Objective: To assess the association between hormonal contraceptive use and HIV progression.
Design: A retrospective analysis of 625 female HIV seroconverters from a Ugandan cohort study.
Methods: Multivariate Cox regression analyses incorporating time-varying hormonal contraceptive exposure were used to estimate the adjusted hazard ratios of death, and a composite outcome of AIDS or death, associated with hormonal contraceptive use. Sensitivity analyses included lagging hormonal contraceptive exposure, varying comparison groups, and separately assessing effects of oral and injectable contraceptives.
Results: A total of 27.5% of women reported ever using hormonal contraception. Of 625 women, 104 (16.6%) died and 291 (46.6%) progressed to AIDS or death during observation. Time-varying hormonal contraceptive use was not associated with an increased hazard of death as compared with nonuse of hormonal contraception (adjusted hazard ratio 0.76, 95% confidence interval 0.41–1.39, P = 0.37), and was associated with a significantly reduced hazard of progression to AIDS or death (adjusted hazard ratio 0.70, 95% confidence interval 0.50–0.97, P = 0.03). None of the sensitivity analyses suggested an adverse effect of hormonal contraception on HIV progression.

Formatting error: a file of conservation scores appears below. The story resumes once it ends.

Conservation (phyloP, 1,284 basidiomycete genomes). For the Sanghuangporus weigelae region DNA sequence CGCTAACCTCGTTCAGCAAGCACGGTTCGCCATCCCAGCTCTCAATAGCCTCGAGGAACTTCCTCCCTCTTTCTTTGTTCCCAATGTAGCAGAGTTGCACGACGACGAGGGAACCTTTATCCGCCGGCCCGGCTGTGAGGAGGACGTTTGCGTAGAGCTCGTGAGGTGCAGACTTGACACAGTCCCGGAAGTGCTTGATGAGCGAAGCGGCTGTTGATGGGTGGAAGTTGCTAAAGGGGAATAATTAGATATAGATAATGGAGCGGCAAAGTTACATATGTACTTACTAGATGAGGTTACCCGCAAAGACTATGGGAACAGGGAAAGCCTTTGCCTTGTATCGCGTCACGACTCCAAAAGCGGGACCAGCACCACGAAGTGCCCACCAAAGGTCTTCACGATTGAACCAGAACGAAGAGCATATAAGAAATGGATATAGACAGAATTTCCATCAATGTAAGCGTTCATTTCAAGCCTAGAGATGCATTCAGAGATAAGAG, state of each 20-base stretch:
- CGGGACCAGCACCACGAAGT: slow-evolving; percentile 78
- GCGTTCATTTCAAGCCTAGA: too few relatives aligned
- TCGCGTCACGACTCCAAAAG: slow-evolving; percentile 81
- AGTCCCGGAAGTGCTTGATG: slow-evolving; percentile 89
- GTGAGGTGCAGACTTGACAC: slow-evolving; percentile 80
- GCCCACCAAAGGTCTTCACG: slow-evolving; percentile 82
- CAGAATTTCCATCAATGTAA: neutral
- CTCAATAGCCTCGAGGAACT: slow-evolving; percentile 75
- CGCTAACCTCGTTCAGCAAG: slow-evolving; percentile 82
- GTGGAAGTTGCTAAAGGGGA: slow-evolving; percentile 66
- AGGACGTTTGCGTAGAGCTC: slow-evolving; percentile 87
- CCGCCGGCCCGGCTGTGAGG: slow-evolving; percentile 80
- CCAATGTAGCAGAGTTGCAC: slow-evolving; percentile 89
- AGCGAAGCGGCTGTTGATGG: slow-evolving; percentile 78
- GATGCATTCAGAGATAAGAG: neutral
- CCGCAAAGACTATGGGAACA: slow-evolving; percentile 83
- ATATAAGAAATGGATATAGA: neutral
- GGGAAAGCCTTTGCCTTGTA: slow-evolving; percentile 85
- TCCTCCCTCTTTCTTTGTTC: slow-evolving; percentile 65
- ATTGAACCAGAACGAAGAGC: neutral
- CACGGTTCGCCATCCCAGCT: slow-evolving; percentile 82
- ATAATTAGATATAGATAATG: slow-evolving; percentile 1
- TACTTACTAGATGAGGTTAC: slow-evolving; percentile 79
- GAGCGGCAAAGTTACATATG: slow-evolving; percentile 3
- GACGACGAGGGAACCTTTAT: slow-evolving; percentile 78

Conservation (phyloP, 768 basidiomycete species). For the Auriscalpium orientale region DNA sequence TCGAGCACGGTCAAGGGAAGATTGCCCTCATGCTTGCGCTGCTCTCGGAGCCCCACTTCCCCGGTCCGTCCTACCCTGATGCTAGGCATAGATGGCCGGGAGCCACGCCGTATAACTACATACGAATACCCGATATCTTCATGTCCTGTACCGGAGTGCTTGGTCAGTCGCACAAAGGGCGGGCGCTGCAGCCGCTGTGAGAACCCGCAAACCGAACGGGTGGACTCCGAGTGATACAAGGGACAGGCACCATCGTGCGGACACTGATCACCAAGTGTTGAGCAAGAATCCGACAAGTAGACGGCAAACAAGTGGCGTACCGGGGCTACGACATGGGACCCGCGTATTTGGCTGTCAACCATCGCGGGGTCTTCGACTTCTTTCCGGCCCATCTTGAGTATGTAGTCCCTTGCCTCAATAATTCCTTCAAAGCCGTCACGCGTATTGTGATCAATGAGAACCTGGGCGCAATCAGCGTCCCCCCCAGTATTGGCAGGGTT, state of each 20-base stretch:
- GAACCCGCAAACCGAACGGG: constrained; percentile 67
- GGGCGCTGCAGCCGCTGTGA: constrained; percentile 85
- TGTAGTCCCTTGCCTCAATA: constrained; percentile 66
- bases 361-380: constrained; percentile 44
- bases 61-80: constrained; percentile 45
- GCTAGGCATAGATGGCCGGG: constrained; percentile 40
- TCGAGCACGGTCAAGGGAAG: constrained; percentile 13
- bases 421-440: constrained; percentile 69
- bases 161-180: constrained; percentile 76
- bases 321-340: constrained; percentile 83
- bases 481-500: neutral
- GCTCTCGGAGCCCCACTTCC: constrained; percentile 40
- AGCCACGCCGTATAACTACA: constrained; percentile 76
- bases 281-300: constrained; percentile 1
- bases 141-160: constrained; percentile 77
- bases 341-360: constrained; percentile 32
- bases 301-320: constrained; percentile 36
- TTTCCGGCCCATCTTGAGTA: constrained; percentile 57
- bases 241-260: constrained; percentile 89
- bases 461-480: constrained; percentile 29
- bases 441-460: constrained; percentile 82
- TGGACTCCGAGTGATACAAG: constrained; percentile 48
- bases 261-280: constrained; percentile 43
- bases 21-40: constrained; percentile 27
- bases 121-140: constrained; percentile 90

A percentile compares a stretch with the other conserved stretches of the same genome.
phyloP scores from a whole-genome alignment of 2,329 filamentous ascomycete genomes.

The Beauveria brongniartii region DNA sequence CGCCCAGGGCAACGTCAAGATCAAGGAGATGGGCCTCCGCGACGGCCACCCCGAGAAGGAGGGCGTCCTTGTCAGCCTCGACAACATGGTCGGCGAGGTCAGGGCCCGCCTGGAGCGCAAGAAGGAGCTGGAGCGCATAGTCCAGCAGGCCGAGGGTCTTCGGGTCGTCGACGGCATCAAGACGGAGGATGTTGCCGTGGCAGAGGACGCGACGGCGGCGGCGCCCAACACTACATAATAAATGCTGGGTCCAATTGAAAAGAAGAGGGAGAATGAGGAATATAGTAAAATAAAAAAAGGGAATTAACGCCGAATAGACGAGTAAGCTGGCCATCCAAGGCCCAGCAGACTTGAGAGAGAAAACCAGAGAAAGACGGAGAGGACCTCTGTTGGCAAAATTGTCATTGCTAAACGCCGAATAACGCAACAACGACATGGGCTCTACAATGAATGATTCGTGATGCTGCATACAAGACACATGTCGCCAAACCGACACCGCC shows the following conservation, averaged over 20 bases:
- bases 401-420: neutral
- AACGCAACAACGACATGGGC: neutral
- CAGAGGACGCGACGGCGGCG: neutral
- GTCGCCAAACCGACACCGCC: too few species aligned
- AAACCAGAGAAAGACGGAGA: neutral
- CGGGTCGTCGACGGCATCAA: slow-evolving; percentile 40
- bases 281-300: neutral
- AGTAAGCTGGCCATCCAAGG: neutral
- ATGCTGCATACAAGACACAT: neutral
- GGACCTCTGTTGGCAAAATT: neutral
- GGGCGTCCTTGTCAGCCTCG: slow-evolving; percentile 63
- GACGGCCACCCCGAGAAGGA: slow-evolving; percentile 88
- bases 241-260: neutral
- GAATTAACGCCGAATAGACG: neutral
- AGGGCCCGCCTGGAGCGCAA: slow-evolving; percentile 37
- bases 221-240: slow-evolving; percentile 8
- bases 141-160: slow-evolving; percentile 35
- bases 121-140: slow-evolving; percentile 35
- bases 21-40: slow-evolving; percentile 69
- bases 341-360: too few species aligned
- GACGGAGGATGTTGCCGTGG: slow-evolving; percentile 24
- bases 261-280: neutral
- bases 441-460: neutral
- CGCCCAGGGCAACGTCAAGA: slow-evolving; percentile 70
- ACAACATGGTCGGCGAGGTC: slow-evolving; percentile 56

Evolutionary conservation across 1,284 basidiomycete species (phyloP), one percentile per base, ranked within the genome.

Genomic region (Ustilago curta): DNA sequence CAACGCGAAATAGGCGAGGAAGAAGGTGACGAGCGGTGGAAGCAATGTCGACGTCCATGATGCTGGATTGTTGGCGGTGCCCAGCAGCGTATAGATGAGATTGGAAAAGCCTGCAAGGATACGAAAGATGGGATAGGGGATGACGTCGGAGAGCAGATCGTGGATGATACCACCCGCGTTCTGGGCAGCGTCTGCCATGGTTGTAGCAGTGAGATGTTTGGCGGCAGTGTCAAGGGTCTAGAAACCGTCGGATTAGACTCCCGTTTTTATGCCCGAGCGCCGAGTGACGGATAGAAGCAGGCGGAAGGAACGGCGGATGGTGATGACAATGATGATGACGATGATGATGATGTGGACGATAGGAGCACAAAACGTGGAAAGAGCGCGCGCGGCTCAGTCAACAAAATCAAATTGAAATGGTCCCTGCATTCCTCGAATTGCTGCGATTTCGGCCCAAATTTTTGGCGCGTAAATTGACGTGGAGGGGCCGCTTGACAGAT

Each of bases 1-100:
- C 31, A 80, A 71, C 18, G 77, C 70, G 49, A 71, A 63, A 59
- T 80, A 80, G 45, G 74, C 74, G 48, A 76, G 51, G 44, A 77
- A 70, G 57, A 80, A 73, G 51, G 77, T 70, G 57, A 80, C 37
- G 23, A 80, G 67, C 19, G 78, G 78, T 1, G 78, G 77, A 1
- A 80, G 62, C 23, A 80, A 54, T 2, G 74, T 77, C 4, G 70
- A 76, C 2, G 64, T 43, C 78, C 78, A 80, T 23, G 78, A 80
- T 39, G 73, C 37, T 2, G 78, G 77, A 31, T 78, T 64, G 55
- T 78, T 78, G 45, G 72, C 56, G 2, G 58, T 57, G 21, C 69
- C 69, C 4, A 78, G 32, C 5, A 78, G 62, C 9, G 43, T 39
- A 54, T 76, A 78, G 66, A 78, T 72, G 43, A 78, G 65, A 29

Conclusion: Hormonal contraceptive use was not associated with faster progression to death, and was associated with a reduced hazard of progression to the composite outcome of AIDS or death.